Moreover, U.S. Pat. No. 5,550,326 disclose a heat dissipator or heat dissipating structure in which an adhesive heat conductive pad layer is formed on one surface of a metal foil and which is used such that the surface of the adhesive heat conductive pad layer is in close contact with the electronic component side and the surface of the metal foil is in close contact with a heat dissipating member. This structure has the problem that since the adhesive heat conductive pad is in close contact with the electronic component, an attempt to peel the adhesive heat conductive pad from the electronic component can result in failure of the adhesive heat conductive pad and even failure of the electronic component.

The present invention intends to improve the above-discussed situation and its object is to provide a heat dissipating structure for a heat generating electronic component, which can effectively conduct the heat generated by the electronic component to a heat dissipating member such as a heat sink, and which even after a burn-in test or thermal cycling test to be performed for quality inspection, allows the electronic component and the heat dissipating member to be separated without structural failure of a heat dissipating sheet or failure of the electronic component, as well as a heat dissipating sheet used therein.

DISCLOSURE OF THE INVENTION

To attain the above object, the present invention provides a heat dissipating structure for a heat generating electronic component, characterized by comprising a heat dissipating sheet including a metal sheet and a heat conductive member having adhesion stacked thereon between the heat generating electronic component and a heat dissipating member, wherein the metal sheet is connected to the heat generating electronic component, and the heat conductive member having adhesion is connected to the heat dissipating member. The present invention also provides a heat dissipating sheet interposed between a heat generating electronic component and a heat dissipating member, characterized by comprising a metal sheet to be disposed on the side of the heat generating electronic component and a heat conductive member having adhesion stacked on the metal sheet and to be disposed on the side of the heat dissipating member, wherein the heat conductive member having adhesion is formed of a heat conductive composition comprising at least one resin component selected from among siloxane polymers, acrylic polymers and polyolefin polymers, and a heat conductive filler, the composition being able to phase change or soften by the heat from the electronic component during operation.

According to the invention, heat can be effectively conducted from the heat generating electronic component to the heat dissipating member, typically a heat sink. Even after a burn-in test or thermal cycling test, the electronic component or heat dissipating member can be removed from the heat dissipating sheet without inconvenient problems including structural failure of the heat dissipating sheet and failure of the electronic component.

BRIEF DESCRIPTION OF THE DRAWINGS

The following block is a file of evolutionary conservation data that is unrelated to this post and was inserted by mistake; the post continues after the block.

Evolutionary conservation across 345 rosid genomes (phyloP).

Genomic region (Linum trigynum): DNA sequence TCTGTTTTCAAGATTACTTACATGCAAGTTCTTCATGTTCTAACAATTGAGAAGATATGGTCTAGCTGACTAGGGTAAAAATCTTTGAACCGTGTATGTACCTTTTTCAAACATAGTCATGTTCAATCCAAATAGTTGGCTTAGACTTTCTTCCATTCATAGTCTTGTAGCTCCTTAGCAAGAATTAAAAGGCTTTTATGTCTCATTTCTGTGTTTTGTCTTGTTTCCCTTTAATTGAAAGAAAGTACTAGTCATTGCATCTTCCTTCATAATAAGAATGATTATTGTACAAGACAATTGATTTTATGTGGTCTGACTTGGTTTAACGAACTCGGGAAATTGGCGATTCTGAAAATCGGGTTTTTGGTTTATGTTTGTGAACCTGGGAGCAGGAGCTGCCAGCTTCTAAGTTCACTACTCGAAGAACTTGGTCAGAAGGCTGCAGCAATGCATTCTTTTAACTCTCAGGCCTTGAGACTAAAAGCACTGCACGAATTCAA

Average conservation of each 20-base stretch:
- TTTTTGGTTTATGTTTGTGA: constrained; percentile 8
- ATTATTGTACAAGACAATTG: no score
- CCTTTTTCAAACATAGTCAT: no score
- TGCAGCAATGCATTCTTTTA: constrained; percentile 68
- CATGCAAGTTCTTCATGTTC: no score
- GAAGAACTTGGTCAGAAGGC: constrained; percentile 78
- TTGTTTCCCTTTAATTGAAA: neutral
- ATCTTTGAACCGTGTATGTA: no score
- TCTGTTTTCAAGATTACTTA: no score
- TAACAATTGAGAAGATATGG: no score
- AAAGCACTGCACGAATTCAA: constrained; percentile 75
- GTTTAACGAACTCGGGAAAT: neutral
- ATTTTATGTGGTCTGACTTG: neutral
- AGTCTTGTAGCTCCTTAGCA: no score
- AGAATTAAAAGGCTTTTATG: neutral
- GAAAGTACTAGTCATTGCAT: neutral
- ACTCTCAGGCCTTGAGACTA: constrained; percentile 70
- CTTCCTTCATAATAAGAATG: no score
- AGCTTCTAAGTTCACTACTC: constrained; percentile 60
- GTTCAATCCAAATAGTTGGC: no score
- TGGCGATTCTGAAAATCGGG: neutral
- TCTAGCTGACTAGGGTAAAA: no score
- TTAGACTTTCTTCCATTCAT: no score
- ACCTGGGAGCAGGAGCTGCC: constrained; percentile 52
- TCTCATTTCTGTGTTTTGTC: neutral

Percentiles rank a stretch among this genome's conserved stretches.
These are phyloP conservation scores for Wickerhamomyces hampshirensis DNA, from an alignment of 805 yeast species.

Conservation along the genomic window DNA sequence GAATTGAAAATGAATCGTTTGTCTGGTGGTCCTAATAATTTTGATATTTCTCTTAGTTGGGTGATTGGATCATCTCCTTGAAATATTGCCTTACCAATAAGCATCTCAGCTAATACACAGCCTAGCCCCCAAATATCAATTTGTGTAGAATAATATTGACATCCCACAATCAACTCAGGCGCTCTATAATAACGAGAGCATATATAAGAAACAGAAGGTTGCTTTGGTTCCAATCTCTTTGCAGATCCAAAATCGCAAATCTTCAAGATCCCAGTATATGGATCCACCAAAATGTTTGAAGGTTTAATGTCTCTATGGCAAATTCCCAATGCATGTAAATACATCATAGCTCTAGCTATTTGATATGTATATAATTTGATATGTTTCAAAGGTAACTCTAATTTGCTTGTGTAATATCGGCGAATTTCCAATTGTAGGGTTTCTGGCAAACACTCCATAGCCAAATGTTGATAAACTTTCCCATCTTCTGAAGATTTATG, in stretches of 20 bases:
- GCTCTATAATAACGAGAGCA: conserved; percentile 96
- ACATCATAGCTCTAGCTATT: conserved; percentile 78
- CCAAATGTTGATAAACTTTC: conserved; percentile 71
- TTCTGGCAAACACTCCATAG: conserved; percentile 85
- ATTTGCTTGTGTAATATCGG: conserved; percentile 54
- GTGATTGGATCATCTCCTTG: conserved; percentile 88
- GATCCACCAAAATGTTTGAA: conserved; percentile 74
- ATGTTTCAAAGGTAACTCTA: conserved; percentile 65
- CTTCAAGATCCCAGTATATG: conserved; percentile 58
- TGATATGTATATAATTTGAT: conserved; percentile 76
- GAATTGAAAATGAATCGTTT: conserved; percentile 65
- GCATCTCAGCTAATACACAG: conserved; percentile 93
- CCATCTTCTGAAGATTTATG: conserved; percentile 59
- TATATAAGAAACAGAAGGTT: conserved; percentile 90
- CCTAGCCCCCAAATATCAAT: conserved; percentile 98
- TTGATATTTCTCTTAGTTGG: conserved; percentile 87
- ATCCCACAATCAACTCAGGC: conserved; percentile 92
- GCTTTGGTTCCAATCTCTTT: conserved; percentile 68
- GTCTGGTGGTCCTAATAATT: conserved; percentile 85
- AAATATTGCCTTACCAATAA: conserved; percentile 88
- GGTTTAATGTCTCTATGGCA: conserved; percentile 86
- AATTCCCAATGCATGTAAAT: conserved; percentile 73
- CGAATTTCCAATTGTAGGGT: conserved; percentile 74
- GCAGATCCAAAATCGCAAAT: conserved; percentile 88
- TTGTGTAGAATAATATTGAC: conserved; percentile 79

FIG. 1 is a cross-sectional view of a heat dissipating sheet according to one embodiment of the invention.

FIG. 2 is a cross-sectional view of a heat dissipating structure according to one embodiment of the invention.

BEST MODE FOR CARRYING OUT THE INVENTION

Now the present invention is described in further detail.

The heat dissipating sheet of the invention is to be interposed between a heat generating electronic component and a heat dissipating member and is characterized by comprising a metal sheet to be disposed on the side of the heat generating electronic component and a heat conductive member having adhesion stacked on the metal sheet and to be disposed on the side of the heat dissipating member, wherein the heat conductive member having adhesion is formed of a heat conductive composition comprising at least one resin component selected from among siloxane polymers, acrylic polymers and polyolefin polymers, and a heat conductive filler, the composition being able to phase change or soften by the heat from the electronic component during operation.

The preferred metal sheet used herein is an aluminum sheet, copper sheet, stainless steel sheet, tungsten sheet, gold sheet or the like, with the aluminum and copper sheets being more preferred for low cost. The metal sheet preferably has a thickness in the range of 3 to 200 μm, more preferably in the range of 5 to 75 μm. With a thickness of less than 3 μm, strength may be short. A thickness in excess of 200 μm may adversely affect the flexibility of the heat dissipating sheet, detracting from close contact with the electronic component.

The heat conductive member used herein may be formed of a clay-like heat conductive composition having pressure-sensitive adhesion, typical of which is an acrylic base pressure-sensitive adhesive, siloxane base pressure-sensitive adhesive or olefin base pressure-sensitive adhesive in which a heat conductive filler is compounded.

Preferably the clay-like heat conductive composition has a plasticity at 25 C. in the range of 100 to 1,000. With a plasticity of less than 100, the heat conductive member may have low strength and become less convenient to handle. With a plasticity of more than 1,000, the heat dissipating sheet may lack flexibility, giving rise to a problem to the close contact with the heat dissipating member.